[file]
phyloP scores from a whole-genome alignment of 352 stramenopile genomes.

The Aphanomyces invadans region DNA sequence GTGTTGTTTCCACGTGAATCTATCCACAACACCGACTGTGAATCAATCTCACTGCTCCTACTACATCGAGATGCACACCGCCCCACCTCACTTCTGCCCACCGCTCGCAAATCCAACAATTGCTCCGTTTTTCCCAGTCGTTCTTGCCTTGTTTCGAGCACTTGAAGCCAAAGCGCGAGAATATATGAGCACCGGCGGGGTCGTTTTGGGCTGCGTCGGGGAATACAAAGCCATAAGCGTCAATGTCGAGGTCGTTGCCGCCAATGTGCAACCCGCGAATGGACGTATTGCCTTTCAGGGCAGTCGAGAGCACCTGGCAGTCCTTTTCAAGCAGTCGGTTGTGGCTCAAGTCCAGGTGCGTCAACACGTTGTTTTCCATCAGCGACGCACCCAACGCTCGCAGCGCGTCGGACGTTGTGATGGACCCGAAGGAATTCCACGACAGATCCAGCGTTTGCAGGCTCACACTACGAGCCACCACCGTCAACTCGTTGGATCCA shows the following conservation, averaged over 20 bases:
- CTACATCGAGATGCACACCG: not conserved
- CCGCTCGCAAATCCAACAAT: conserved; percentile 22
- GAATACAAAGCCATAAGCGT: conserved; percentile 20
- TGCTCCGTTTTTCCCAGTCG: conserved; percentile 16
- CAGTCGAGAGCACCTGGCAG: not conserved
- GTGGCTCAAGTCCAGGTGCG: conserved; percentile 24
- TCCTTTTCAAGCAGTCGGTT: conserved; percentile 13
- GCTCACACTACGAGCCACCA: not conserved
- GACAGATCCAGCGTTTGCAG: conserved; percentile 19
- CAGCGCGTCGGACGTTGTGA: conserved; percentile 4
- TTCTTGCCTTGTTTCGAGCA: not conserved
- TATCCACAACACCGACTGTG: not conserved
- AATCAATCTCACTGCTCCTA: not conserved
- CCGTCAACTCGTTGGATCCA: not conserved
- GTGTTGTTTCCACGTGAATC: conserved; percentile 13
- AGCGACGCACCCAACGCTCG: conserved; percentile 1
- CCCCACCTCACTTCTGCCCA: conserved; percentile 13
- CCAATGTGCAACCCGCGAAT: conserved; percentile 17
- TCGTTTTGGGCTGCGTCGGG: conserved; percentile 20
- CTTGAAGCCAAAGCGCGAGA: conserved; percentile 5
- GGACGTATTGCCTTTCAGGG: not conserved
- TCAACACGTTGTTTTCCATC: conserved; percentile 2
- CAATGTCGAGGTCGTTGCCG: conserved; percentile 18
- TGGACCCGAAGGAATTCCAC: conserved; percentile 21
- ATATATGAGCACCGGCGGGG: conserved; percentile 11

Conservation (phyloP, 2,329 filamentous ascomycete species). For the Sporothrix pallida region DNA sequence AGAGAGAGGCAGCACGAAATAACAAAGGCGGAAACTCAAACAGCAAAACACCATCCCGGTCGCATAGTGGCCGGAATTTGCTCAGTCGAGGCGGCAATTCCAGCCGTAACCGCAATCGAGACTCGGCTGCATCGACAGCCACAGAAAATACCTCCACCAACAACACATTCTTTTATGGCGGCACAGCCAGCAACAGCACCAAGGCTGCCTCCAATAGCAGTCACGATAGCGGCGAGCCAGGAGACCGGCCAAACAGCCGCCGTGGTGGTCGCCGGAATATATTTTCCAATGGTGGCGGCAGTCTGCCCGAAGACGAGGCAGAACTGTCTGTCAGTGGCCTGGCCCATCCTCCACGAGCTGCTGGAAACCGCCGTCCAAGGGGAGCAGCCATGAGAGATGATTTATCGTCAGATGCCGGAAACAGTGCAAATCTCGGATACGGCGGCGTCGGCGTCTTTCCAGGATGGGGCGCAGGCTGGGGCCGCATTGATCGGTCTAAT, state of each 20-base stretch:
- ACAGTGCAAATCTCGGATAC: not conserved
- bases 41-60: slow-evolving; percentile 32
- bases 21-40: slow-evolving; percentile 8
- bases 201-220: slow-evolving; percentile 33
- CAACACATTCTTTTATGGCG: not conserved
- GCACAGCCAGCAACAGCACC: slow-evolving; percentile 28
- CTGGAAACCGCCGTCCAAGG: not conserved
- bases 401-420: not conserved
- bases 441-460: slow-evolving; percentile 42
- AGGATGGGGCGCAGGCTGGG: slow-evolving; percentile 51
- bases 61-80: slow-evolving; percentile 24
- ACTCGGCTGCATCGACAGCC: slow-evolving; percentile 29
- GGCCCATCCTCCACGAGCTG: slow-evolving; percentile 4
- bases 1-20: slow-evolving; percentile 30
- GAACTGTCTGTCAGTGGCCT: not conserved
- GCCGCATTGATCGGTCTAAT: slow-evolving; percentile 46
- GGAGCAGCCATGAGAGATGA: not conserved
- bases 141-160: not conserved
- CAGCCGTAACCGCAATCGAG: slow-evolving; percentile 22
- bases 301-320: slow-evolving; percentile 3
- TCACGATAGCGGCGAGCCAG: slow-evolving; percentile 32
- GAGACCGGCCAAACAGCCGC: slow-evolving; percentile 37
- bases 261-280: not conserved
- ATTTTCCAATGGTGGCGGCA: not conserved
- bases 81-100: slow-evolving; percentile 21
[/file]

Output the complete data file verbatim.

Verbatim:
phyloP scores from a whole-genome alignment of 352 stramenopile genomes.

The Aphanomyces invadans region DNA sequence GTGTTGTTTCCACGTGAATCTATCCACAACACCGACTGTGAATCAATCTCACTGCTCCTACTACATCGAGATGCACACCGCCCCACCTCACTTCTGCCCACCGCTCGCAAATCCAACAATTGCTCCGTTTTTCCCAGTCGTTCTTGCCTTGTTTCGAGCACTTGAAGCCAAAGCGCGAGAATATATGAGCACCGGCGGGGTCGTTTTGGGCTGCGTCGGGGAATACAAAGCCATAAGCGTCAATGTCGAGGTCGTTGCCGCCAATGTGCAACCCGCGAATGGACGTATTGCCTTTCAGGGCAGTCGAGAGCACCTGGCAGTCCTTTTCAAGCAGTCGGTTGTGGCTCAAGTCCAGGTGCGTCAACACGTTGTTTTCCATCAGCGACGCACCCAACGCTCGCAGCGCGTCGGACGTTGTGATGGACCCGAAGGAATTCCACGACAGATCCAGCGTTTGCAGGCTCACACTACGAGCCACCACCGTCAACTCGTTGGATCCA shows the following conservation, averaged over 20 bases:
- CTACATCGAGATGCACACCG: not conserved
- CCGCTCGCAAATCCAACAAT: conserved; percentile 22
- GAATACAAAGCCATAAGCGT: conserved; percentile 20
- TGCTCCGTTTTTCCCAGTCG: conserved; percentile 16
- CAGTCGAGAGCACCTGGCAG: not conserved
- GTGGCTCAAGTCCAGGTGCG: conserved; percentile 24
- TCCTTTTCAAGCAGTCGGTT: conserved; percentile 13
- GCTCACACTACGAGCCACCA: not conserved
- GACAGATCCAGCGTTTGCAG: conserved; percentile 19
- CAGCGCGTCGGACGTTGTGA: conserved; percentile 4
- TTCTTGCCTTGTTTCGAGCA: not conserved
- TATCCACAACACCGACTGTG: not conserved
- AATCAATCTCACTGCTCCTA: not conserved
- CCGTCAACTCGTTGGATCCA: not conserved
- GTGTTGTTTCCACGTGAATC: conserved; percentile 13
- AGCGACGCACCCAACGCTCG: conserved; percentile 1
- CCCCACCTCACTTCTGCCCA: conserved; percentile 13
- CCAATGTGCAACCCGCGAAT: conserved; percentile 17
- TCGTTTTGGGCTGCGTCGGG: conserved; percentile 20
- CTTGAAGCCAAAGCGCGAGA: conserved; percentile 5
- GGACGTATTGCCTTTCAGGG: not conserved
- TCAACACGTTGTTTTCCATC: conserved; percentile 2
- CAATGTCGAGGTCGTTGCCG: conserved; percentile 18
- TGGACCCGAAGGAATTCCAC: conserved; percentile 21
- ATATATGAGCACCGGCGGGG: conserved; percentile 11

Conservation (phyloP, 2,329 filamentous ascomycete species). For the Sporothrix pallida region DNA sequence AGAGAGAGGCAGCACGAAATAACAAAGGCGGAAACTCAAACAGCAAAACACCATCCCGGTCGCATAGTGGCCGGAATTTGCTCAGTCGAGGCGGCAATTCCAGCCGTAACCGCAATCGAGACTCGGCTGCATCGACAGCCACAGAAAATACCTCCACCAACAACACATTCTTTTATGGCGGCACAGCCAGCAACAGCACCAAGGCTGCCTCCAATAGCAGTCACGATAGCGGCGAGCCAGGAGACCGGCCAAACAGCCGCCGTGGTGGTCGCCGGAATATATTTTCCAATGGTGGCGGCAGTCTGCCCGAAGACGAGGCAGAACTGTCTGTCAGTGGCCTGGCCCATCCTCCACGAGCTGCTGGAAACCGCCGTCCAAGGGGAGCAGCCATGAGAGATGATTTATCGTCAGATGCCGGAAACAGTGCAAATCTCGGATACGGCGGCGTCGGCGTCTTTCCAGGATGGGGCGCAGGCTGGGGCCGCATTGATCGGTCTAAT, state of each 20-base stretch:
- ACAGTGCAAATCTCGGATAC: not conserved
- bases 41-60: slow-evolving; percentile 32
- bases 21-40: slow-evolving; percentile 8
- bases 201-220: slow-evolving; percentile 33
- CAACACATTCTTTTATGGCG: not conserved
- GCACAGCCAGCAACAGCACC: slow-evolving; percentile 28
- CTGGAAACCGCCGTCCAAGG: not conserved
- bases 401-420: not conserved
- bases 441-460: slow-evolving; percentile 42
- AGGATGGGGCGCAGGCTGGG: slow-evolving; percentile 51
- bases 61-80: slow-evolving; percentile 24
- ACTCGGCTGCATCGACAGCC: slow-evolving; percentile 29
- GGCCCATCCTCCACGAGCTG: slow-evolving; percentile 4
- bases 1-20: slow-evolving; percentile 30
- GAACTGTCTGTCAGTGGCCT: not conserved
- GCCGCATTGATCGGTCTAAT: slow-evolving; percentile 46
- GGAGCAGCCATGAGAGATGA: not conserved
- bases 141-160: not conserved
- CAGCCGTAACCGCAATCGAG: slow-evolving; percentile 22
- bases 301-320: slow-evolving; percentile 3
- TCACGATAGCGGCGAGCCAG: slow-evolving; percentile 32
- GAGACCGGCCAAACAGCCGC: slow-evolving; percentile 37
- bases 261-280: not conserved
- ATTTTCCAATGGTGGCGGCA: not conserved
- bases 81-100: slow-evolving; percentile 21